Shoulder impingement syndrome was originally described by Dr. Neer in 1972 as shoulder pain, weakness, and dysfunction caused by chronic impingement of the rotator cuff beneath the coracoacromial arch. Repetitive microtrauma of the supraspinatus tendon’s hypovascular area causes progressive inflammation and degeneration of the tendon, resulting in bursitis, tendinopathy, and progressive rotator cuff tearing (partial-thickness tears that progress into full-thickness tears with time). Extrinsic compression of the rotator cuff tendon can occur at the undersurface of the acromion (usually due to subacromial impingement spurs or abnormal morphology of the acromion), the coracoacromial (CA) ligament, and the acromioclavicular (AC) joint.

Anatomy

The acromion, together with the coracoid process and the CA ligament, form the coracoacromial arch. The arch is the rigid structure through which the rotator cuff tendons, subacromial bursa, and humeral head must pass. The primary tendon making up the rotator cuff is the supraspinatus tendon. This is the most common affected tendon in rotator cuff pathology, including subacromial impingement syndrome. The supraspinatus tendon is confined above by the subacromial bursa and coracoacromial arch and below by the humeral head in an area referred to as the “supraspinatus outlet.” On average, there is 9 to 10 mm of space between the undersurface of the acromion and the humeral head in the supraspinatus outlet. This space is narrowed by abnormalities of the coracoacromial arch. Additionally, internal rotation and forward flexion of the arm also decreased the distance between the CA arch and the humeral head, decreasing the space for the supraspinatus tendon and aggravating symptoms associated with impingement syndrome (ex. Hawkins test for impingement). The subacromial bursa tissue overlies the supraspinatus tendon. Its function is to serve as a cushion and lubricate the interface between the rotator cuff and the overlying acromion and AC joint. Importantly, the bursa may become thick and fibrotic in response to progressive subacromial inflammation, further decreasing the volume of the subacromial space while aggravating the symptoms associated with impingement syndrome. Additionally, the supraspinatus tendon has a watershed area of hypovascularity located approximately 1cm medial to the insertion of the rotator cuff on the humeral hand. Due to the lack of blood supply, this area is predisposed to degenerative tearing and tendinopathy as well as tearing from overuse and repetitive microtrauma against the acromion. Together, this is subacromial impingement syndrome.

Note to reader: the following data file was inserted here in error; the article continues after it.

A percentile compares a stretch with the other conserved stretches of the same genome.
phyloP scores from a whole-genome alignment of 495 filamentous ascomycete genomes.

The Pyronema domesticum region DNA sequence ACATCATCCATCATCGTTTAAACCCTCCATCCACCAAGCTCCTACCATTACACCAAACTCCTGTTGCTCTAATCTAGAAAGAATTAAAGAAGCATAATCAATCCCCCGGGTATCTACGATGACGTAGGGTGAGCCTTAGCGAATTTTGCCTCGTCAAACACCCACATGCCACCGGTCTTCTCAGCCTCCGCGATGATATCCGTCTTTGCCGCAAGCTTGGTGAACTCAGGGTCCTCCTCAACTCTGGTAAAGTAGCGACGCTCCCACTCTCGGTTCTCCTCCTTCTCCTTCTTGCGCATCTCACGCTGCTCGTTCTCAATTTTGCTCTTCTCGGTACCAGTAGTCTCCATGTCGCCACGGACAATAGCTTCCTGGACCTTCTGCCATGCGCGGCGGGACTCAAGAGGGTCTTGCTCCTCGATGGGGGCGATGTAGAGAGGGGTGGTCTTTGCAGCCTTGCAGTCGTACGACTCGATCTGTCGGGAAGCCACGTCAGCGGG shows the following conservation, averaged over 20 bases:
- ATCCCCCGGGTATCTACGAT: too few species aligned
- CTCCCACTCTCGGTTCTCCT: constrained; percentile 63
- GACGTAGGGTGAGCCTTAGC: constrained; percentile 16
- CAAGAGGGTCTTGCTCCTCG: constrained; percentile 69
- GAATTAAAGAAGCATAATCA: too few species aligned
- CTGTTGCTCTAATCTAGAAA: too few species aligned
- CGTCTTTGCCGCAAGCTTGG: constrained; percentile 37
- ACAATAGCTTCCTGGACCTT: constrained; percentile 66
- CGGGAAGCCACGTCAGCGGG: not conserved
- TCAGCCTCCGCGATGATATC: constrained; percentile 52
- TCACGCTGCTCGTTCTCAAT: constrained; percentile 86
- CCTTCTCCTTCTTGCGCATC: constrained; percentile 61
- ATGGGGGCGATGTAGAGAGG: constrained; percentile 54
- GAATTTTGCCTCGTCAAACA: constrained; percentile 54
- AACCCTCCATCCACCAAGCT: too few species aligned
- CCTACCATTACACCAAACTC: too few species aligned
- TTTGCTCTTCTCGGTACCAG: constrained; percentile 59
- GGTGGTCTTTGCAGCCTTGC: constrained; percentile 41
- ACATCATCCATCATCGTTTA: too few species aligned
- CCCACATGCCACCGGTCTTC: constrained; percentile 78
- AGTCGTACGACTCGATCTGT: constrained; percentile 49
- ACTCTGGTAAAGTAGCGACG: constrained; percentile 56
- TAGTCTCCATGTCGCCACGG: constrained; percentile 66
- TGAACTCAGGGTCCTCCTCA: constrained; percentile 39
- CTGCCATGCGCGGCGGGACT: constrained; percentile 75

Acromial morphology most commonly accounts for narrowing of the supraspinatus outlet. Bigliani et al. published a study that described three types of acromial morphology:

  • Type I acromion is flat.

  • Type II acromion is curved.

  • Type III acromion is hooked.

Interestingly, the study also noted that in 70% of cadaver shoulders with rotator cuff tears a type III acromion was present.

Pathogenesis

Extrinsic or outlet impingement of the rotator cuff is caused by abnormalities of the CA arch, resulting in an overall decreased area for the rotator cuff tendons within the supraspinatus outlet. Other processes or pathologies that narrow the supraspinatus outlet must be considered when assessing a patient for impingement syndrome of the shoulder. These include:

  • Osteophytes of the AC joint, due to progressive osteoarthritis of the AC joint

  • Hypertrophy of the CA ligament

  • Malunion of a greater tuberosity or a clavicle fracture

  • Inflammatory subacromial bursitis

  • Calcific rotator cuff tendinitis

  • A flap from a bursal-sided rotator cuff tear

  • An unstable os acrominale (failure of fusion in one of the acromial ossification centers).

Natural History

Neer classified subacromial impingement into three distinct stages: